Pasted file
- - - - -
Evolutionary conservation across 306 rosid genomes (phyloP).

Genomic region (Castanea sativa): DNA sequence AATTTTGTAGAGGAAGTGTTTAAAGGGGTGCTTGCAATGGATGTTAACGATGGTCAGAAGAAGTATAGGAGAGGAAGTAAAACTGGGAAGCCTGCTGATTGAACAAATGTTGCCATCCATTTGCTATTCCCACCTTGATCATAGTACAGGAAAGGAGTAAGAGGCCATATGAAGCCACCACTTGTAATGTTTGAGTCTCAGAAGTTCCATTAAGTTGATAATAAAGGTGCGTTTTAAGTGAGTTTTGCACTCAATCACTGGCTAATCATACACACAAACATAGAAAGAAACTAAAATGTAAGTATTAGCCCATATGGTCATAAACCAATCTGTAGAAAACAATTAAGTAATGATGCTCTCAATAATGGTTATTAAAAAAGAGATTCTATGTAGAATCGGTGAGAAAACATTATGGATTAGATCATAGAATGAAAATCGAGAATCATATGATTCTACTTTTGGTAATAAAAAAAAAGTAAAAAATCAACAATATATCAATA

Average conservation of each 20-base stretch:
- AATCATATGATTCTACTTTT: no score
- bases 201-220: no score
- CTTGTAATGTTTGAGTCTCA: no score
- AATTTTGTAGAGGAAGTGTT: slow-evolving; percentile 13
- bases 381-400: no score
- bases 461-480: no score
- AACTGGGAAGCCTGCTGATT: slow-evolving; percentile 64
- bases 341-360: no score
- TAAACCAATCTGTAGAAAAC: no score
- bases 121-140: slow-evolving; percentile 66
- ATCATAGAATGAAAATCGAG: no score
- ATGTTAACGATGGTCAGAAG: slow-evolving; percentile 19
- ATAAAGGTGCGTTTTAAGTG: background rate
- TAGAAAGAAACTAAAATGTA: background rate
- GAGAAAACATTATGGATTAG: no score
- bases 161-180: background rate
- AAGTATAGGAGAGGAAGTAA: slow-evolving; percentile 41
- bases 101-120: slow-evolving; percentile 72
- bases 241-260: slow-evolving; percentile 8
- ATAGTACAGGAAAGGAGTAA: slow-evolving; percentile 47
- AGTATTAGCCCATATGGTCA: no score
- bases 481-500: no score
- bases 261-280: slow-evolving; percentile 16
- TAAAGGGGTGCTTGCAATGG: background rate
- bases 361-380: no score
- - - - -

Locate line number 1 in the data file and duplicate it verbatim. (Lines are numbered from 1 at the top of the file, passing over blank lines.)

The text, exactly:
Evolutionary conservation across 306 rosid genomes (phyloP).